The Loneliest Planet is one of the toughest films to watch this year. It goes at an extremely slow pace preferring to give long looks into nature rather than showcasing action. It showcases an innocent relationship slowly and excruciatingly falling apart, and it ends in a very unconventional matter. Furthermore, it provides no easy answers, but that is it’s greatest strength. The Loneliest Planet is one of this year’s best films because it asks some of the greatest questions about human nature while leaving the answers up to the viewers.
The Loneliest Planet follows a couple (played by Gael Garcia Bernal and Hani Furstenberg) that goes on a hiking trip into the Caucasus Mountains with a guide during the summer before their wedding. On the trip the couple comes upon a situation that reveals the true nature of themselves and puts their relationship into chaos. The film is directed and written by Julia Loktev (a Russian filmmaker who is making her first film in six years).
While Julia Loktev’s script surely had a lot to it, this is definitely a director’s film. In fact it is very reminiscent of a Terrence Malick film. The style as if Julia Loktev tried copying Malick’s style without any visual knowledge of what that style is like. As such it is reminiscent of but still feels like something new. Loktev’s shots of the characters in nature are gorgeous and thematically relevant. One of the main questions this film asks is what is humanity naturally inclined to do and the cinematography of this film perfectly captures that question. Loktev also does a great job of handling the film’s big moment (the moment at which the film’s central relationship goes spiraling out of control). It’s a shocking moment and yet Loktev makes it feel completely natural. While Loktev doesn’t completely nail the ending, her directing prowess makes this film an interesting tale of the battle between the limits of human nature and society’s expectations.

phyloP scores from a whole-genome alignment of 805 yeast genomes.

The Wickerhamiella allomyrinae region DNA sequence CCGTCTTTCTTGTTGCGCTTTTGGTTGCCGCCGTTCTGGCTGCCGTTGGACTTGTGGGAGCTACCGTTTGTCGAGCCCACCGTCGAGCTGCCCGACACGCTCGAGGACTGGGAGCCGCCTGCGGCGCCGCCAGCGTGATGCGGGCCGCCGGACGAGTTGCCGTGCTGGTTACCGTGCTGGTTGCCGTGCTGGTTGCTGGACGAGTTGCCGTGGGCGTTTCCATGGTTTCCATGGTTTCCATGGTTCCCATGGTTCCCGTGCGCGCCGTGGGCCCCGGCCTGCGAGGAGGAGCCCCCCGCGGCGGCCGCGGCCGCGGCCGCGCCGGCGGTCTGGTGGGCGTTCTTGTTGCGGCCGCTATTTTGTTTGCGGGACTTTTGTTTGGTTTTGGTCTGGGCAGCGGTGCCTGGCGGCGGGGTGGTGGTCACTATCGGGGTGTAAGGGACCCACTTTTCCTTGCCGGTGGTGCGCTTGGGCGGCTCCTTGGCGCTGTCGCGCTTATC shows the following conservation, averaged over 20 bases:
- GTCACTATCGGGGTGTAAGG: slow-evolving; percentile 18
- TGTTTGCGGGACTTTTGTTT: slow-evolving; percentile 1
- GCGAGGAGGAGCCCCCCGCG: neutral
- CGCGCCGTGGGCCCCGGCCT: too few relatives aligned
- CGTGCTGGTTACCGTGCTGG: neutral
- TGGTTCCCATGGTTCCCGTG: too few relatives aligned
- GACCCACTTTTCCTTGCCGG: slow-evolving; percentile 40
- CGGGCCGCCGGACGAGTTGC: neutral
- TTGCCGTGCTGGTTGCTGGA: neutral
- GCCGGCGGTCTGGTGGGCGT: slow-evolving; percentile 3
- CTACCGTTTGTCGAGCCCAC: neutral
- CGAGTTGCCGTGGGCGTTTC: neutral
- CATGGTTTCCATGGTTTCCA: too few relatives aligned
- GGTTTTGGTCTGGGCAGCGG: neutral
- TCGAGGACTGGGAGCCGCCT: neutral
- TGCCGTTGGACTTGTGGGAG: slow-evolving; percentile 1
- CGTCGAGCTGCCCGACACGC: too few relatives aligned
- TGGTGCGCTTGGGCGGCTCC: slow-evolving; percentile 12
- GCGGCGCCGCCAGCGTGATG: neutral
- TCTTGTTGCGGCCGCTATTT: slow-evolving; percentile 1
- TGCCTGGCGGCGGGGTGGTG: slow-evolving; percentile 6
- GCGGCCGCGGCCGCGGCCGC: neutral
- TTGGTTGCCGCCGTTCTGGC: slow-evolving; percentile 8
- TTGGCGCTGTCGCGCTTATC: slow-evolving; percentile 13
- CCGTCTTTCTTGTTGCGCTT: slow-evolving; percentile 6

Loktev really lucks out with two fantastic leads. Gael Garcia Bernal and Hani Furstenberg have perfect chemistry together. He is the ying to her yang, and they play perfectly off of each other. That is important because everything in the film depends on this relationship. Yet Bernal and Furstenberg do great work as individual characters too. Bernal gets the showier role and he nails these moments while still maintaining the film’s realism. The true stalwart of the film though is newcomer Hani Furstenberg. She has quite a few moments that require a lot of bravery as an actor and she steps up. Additionally, the camera loves to linger on her face and it is in these quiet moments that Furstenberg really brings the performance home as she adds such an amount of subtlety. The most important thing these two actors accomplish though is that they are able to bring their acting differences together and make it so that you can never truly prefer one over the other in the film’s relationship. The film’s only other performance is that of Bidzina Gujabidze as the hiking guide, who pales in comparison to the performances of the other two.
The Loneliest Planet is not going to be for everyone (or most people), but for those who like a slow burning philosophical debate this is a winner.
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